Local and international professionals in social media are advising Jamaican and Caribbean artistes to make good use of the impetus that social media can provide for their careers.
Speaking recently at the Island Music Conference (IMC) in Kingston, Cassandra Campbell, brand marketing strategist at mega technology conglomerate Meta- owners of Facebook, Instagram, as well as WhatsApp- noted that consumption of entertainment has taken on a more virtual nature, especially since the rise of social media, and it is easy, and even necessary for artistes and other creatives to use the platforms to their advantage.
“If you don’t have access, you can’t participate in social media. It’s virtually everything [and] it’s clear, it’s simple and easy to engage in. You just have to take the first step in participating-getting off the bench
and getting involved,” she urged entertainers.
Digital and social media manager at The Jamaica National Group, Kevin Clarke, agreed, pointing out that social media gives artistes and musicians access to the world, and that it is important for them to make use of it by prioritising engagement and being consistent in their use of various platforms.
“It is important for the artiste to focus on the engagement and build on that because the audience will come,” Mr. Clarke said.
“Everybody is now into Afrobeats, partly because of being exposed to it on platforms like TikTok, and I think that is one of the things when we talk about levelling the playing field- that persons are able to get access in a way that they never had before and now they can even get discovered because of what they are doing on social media. Look at Koffee [for example],”he explained. Koffee rose to popularity after sharing a video of her singing and playing her guitar via her Instagram account in 2017.
Brittany Lewis, artist partnerships lead, black music & culturefor YouTube Shorts, said while she agrees that social media levels the playfield for artistes and other creatives, and providespeople with greater access, it also gives consumers and fans more choices, which can affect output.
“So that’s more time to get distracted with other artistes and it causes artistes to always have to be thinking about the next best thing or how they can trend, and maybe not necessarily [about]the art, not the music. Because they may be thinking about:‘How am I going to grab such and such’s attention? How do I get more fans by doing XYZ?’ So, I do think social media is a gift and a curse [at the same time],” she pointed out.
She added that artistes also compromise on originality and try to emulate or copy what they believe have seen working for others on social media.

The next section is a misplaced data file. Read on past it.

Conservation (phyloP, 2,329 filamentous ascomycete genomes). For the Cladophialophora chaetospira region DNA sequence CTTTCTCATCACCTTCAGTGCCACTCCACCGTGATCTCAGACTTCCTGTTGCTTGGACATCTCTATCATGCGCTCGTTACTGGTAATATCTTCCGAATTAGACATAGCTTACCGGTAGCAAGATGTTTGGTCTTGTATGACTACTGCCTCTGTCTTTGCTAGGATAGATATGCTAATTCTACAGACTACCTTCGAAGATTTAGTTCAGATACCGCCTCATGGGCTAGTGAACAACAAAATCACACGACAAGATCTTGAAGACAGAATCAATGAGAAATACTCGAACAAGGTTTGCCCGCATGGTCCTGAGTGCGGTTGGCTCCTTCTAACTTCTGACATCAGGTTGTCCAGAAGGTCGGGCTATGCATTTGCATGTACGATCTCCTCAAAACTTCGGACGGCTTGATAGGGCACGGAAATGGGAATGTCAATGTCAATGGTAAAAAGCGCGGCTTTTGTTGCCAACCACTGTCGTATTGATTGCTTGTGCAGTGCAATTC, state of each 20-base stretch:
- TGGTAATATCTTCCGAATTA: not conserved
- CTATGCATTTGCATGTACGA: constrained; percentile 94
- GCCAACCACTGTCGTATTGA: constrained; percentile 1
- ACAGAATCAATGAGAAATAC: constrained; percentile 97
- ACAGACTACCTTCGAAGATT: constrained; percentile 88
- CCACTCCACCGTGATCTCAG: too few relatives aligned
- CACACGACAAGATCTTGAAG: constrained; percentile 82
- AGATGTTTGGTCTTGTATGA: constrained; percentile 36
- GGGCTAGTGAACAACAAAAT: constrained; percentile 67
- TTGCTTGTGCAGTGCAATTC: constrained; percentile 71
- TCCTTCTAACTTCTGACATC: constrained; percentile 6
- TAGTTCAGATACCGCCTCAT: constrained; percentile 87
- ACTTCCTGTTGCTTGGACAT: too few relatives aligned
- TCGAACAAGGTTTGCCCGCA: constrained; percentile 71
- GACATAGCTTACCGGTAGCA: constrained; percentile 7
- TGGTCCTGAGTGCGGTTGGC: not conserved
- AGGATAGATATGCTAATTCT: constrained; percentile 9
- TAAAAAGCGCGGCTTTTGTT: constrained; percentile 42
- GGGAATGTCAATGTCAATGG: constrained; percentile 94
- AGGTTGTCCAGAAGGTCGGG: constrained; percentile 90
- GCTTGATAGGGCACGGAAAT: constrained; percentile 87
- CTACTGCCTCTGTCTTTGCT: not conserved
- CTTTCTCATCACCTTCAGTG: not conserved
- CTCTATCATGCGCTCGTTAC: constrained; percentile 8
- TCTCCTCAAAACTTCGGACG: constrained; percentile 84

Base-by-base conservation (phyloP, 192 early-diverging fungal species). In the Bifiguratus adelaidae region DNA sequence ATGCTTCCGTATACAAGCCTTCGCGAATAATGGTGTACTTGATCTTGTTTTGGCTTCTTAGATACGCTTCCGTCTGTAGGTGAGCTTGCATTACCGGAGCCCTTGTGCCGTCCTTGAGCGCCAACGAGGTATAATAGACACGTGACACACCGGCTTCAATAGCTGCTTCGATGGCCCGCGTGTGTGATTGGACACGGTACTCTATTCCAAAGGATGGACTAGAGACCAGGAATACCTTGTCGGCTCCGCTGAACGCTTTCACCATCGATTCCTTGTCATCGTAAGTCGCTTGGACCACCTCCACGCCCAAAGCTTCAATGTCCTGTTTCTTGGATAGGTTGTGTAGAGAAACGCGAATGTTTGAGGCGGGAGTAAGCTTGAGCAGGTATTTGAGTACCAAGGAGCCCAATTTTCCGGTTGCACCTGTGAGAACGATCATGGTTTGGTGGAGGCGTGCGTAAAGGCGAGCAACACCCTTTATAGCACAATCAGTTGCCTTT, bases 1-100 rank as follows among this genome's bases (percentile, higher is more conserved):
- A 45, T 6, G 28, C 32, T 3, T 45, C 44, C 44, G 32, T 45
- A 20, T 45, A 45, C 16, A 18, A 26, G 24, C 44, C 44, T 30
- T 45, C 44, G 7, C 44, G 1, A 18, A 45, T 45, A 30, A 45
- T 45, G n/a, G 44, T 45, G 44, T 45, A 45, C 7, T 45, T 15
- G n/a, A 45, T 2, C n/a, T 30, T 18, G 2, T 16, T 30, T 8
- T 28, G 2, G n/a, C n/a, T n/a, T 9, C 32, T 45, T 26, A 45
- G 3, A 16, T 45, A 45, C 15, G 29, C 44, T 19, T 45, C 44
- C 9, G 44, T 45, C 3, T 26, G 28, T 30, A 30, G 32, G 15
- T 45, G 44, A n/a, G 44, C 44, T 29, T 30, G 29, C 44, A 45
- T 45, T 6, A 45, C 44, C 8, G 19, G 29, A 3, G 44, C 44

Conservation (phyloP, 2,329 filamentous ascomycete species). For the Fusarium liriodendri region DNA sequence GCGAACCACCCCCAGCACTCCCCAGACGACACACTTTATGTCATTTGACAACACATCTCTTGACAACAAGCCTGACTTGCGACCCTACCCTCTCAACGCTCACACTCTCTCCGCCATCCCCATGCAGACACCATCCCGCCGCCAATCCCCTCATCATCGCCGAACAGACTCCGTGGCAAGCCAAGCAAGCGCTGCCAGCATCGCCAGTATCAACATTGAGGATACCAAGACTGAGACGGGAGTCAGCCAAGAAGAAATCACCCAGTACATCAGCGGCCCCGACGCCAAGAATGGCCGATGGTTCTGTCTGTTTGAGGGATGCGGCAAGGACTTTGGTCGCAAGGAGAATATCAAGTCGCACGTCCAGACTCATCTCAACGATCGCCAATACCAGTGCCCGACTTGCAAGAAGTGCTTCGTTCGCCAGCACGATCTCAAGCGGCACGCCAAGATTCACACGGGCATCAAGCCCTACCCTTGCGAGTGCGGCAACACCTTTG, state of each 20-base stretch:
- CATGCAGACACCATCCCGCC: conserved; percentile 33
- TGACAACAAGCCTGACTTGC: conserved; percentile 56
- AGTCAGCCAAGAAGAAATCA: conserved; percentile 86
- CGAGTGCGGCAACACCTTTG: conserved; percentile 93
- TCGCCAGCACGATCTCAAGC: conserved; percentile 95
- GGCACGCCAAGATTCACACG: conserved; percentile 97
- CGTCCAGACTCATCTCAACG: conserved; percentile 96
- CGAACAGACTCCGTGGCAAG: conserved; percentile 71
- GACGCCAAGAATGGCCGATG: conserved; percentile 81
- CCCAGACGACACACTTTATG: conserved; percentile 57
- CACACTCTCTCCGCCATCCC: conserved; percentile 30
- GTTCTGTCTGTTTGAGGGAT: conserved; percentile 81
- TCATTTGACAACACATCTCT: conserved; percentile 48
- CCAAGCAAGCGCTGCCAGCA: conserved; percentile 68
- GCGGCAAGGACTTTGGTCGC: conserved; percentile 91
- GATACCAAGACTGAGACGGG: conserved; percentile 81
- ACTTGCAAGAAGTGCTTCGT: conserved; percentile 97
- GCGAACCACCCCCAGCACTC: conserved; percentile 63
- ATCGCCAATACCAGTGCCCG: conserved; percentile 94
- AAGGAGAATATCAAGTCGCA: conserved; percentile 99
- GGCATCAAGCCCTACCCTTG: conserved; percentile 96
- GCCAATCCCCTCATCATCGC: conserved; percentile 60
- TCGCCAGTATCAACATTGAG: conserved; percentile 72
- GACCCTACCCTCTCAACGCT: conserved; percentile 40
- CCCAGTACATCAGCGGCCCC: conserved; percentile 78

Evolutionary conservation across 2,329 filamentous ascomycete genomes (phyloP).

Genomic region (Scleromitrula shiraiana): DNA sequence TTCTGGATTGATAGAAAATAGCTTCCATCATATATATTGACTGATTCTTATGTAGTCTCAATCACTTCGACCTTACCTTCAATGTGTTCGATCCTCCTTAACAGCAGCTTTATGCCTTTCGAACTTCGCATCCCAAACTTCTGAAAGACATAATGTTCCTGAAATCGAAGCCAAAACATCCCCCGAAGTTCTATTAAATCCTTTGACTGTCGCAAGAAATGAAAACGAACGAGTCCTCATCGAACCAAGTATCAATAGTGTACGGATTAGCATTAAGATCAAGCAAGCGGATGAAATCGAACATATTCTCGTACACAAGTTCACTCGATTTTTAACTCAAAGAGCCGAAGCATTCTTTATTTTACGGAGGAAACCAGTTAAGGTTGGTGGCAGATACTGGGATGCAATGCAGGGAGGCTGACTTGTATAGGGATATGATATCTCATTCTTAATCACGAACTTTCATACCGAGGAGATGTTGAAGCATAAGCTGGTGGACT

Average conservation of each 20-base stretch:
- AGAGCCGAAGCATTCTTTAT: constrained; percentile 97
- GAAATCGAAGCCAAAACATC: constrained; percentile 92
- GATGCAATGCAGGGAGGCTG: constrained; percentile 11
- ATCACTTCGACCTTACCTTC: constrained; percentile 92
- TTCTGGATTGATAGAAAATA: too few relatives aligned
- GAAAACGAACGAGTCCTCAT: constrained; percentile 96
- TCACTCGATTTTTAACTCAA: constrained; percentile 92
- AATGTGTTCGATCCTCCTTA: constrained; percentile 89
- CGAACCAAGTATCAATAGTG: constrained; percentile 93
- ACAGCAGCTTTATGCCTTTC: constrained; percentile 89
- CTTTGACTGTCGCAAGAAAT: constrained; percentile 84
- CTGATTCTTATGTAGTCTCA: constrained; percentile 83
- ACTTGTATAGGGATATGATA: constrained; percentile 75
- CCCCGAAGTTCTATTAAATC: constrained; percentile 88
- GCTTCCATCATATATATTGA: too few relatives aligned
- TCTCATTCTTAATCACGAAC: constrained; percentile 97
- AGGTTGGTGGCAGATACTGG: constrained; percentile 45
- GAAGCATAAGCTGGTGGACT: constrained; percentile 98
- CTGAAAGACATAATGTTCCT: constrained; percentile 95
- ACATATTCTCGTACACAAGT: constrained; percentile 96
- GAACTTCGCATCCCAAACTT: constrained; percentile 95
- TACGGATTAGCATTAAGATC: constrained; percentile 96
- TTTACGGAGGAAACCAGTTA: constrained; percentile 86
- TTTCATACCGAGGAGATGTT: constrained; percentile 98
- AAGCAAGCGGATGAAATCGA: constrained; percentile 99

“Pre-internet, you would make music that was around your environment. If you don’t use social media correctly, it can be a little bit of copy, paste, repeat,” she argued. When asked to expound on the negatives, Miss Lewis revealedthat she has personally dealt with many artistes who have become obsessed with reading comments on their posts, which can be, at times, very negative, and affect mental health. She also said oversharing on social media has ruined the careers of several artistes. Being good at social media, she advised, requires balance.
Bizzle Osikoya, entertainment consultant and owner of The Plug Entertainment Limited agreed with Miss Lewis. Referencing an artiste with whom he works, he noted that the entertainerachieved fame from using social media, but has since become 'depressed’ and often remarks about feeling like a failure,because they have not had a hit as big as their last major record.
“I [told the artiste] that things are happening for you, but you keep focusing on trying to beat your own record. [They] had the highest views for a video on YouTube and someone recently beat the views and [they] got upset. It’s not about beating views. At the end of the day, you’re a musician, you’re an artiste to make great music for people to enjoy,” he said.
The Island Music Conference was held from February 8-12 in observance of Reggae Month and featured artistes, managers, producers, and communication agencies from across the Caribbean and the world. It was founded by multi-platinum artiste and two-time Grammy winner Orville ‘Shaggy’ Burrell; Sharon Burke, co-founder and president of the Solid Agency Company, a booking agency, and Judith-Ann Bodley, media consultant, manager and programmer and also PR affiliate with the Solid Agency.
The Jamaica National Group sponsored the event and also had representatives speak on life insurance and financial literacy at the five-day event.